NEW YORK — The continuing problem of too many Class 4-8 truck safety technologies chasing too few consumer dollars has stalled their market penetration of integrated safety systems, reports Frost & Sullivan. However, the safety systems market is poised for a steep growth trajectory during the next five to seven years due to a tighter regulatory environment, introduction of integrated safety systems and availability of telematics-based safety applications.
New analysis from industry research and consultant firm Frost & Sullivan, "Strategic Analysis of North American Class 4-8 Truck Safety Systems Market," finds the market earnings of $196.4 million in 2010 and estimates it to reach $609.8 million in 2017.
The trucking industry has been so busy over the last several years meeting Environmental Protection Agency emissions regulations that safety systems have not been front and center. Moving forward, however, Frost & Sullivan says original equipment manufacturers focusing on soft technologies and system integration will stoke higher adoption rates because of the CSA (Compliance, Safety, Accountability) regime at the Federal Motor Carrier Safety Administration, possible upcoming legislative support and energy-price volatility.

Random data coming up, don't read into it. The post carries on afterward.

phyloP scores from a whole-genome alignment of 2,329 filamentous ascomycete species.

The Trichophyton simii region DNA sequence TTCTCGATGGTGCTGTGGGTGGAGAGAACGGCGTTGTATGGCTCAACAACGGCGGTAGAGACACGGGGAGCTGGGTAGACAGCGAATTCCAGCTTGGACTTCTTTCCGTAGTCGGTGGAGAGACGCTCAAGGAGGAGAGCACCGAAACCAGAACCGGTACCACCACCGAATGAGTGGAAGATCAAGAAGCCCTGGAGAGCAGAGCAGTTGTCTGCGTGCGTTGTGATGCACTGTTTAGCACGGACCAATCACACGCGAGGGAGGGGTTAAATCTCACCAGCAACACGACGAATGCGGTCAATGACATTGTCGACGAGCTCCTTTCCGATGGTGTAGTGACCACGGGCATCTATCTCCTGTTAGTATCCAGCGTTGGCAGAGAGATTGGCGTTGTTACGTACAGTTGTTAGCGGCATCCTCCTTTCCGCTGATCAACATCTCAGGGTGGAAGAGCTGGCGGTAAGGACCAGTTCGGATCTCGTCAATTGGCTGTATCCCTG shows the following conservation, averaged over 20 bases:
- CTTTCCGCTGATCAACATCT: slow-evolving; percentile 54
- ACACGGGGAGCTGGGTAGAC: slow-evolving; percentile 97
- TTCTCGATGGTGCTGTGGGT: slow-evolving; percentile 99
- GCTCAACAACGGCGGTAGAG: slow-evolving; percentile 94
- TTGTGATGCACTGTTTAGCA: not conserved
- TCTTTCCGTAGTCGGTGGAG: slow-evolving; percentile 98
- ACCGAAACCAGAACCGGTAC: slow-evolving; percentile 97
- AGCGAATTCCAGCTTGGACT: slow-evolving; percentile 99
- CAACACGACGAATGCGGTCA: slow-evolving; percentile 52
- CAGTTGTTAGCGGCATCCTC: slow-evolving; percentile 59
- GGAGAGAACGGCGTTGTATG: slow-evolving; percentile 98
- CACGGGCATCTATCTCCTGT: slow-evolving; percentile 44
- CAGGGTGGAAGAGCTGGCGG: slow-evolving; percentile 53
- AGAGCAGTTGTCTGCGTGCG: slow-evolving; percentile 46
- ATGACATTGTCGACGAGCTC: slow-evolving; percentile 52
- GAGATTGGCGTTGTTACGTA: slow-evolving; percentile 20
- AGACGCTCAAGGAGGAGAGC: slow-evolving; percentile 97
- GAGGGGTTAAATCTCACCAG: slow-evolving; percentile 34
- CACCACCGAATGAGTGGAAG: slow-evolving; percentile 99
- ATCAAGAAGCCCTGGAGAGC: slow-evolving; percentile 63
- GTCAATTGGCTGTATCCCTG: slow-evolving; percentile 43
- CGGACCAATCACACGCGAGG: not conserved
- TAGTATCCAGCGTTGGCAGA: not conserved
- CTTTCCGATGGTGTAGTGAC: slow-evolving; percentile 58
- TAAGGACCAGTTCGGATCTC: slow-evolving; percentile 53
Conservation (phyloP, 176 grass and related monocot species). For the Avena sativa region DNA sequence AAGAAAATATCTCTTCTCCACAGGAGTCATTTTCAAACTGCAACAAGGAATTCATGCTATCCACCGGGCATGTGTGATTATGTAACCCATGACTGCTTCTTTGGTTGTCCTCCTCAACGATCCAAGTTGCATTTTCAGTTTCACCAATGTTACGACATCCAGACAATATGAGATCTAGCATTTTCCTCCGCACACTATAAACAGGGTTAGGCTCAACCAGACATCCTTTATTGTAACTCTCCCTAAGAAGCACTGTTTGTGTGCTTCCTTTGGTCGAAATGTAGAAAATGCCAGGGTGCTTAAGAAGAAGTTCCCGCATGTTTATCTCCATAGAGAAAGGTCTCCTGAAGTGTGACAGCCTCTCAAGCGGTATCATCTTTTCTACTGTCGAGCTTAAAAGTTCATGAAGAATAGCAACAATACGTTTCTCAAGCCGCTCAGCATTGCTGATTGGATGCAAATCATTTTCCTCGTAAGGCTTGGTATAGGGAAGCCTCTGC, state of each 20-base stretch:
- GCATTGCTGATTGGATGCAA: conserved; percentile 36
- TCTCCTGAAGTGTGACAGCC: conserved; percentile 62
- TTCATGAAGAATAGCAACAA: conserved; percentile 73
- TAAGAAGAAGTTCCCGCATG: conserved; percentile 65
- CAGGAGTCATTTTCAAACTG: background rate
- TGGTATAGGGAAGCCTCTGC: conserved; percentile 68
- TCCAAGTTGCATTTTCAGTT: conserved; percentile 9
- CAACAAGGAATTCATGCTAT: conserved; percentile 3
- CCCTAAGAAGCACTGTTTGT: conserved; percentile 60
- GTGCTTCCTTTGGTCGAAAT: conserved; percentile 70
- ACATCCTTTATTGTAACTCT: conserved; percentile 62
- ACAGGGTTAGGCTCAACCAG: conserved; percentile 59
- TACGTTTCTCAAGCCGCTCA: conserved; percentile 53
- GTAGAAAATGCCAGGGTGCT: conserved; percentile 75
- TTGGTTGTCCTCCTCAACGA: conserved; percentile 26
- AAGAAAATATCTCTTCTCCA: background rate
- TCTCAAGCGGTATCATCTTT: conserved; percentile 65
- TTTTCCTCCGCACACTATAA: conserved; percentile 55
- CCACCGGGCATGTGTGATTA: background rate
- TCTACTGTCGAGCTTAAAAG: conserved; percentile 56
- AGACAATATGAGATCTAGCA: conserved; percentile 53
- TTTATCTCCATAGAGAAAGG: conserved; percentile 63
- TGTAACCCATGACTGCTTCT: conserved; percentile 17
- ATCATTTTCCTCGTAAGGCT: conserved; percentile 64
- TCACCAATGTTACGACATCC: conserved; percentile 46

The development of integrated safety systems focused on collision mitigation, rising accident coverage costs and shortage of skilled drivers in the industry point towards the need of advanced safety technologies for trucks, according to the firm.
"In a period of truck production volatility, safety system manufacturers need to focus on soft technologies such as safety and telematics to insulate truck manufacturers and suppliers from revenue losses and strengthen potential revenue streams for long-term growth," says Frost & Sullivan Senior Research Analyst Ananth S. "However, the lack of quantifiable research, demonstrable cost saving potential of the technology and skepticism regarding false alarms as well as warnings are restraining the market."
In North America, the legal environment poses significant barriers for OEMs offering safety technologies as a standard, the study notes. The fear of lawsuits impedes rapid market penetration and growth of several non-mandated technologies. Improved legislative support, a clear return on investment, effective technologies reducing accidents and driver acceptance will ensure uptake of advanced safety technologies.
With the market's evolution, truck OEMs and system suppliers must work closely with each other as well as with market groups such as telematics service providers, Frost & Sullivan says. Moreover, rising awareness and the demand for stand-alone systems, such as stability control systems, tire pressure monitoring system and lane departure warning systems, are expanding the revenue growth potential for participants.
"Within the next three to four years, the introduction of safety systems and technologies will not only deliver enhanced safety value and uptime, but will also reduce fleet operating costs and raise mobile resource productivity," notes Ananth S. "This will encourage truck owners to invest significantly in Class 4-8 truck safety technologies such as ISS and telematics-based safety applications."
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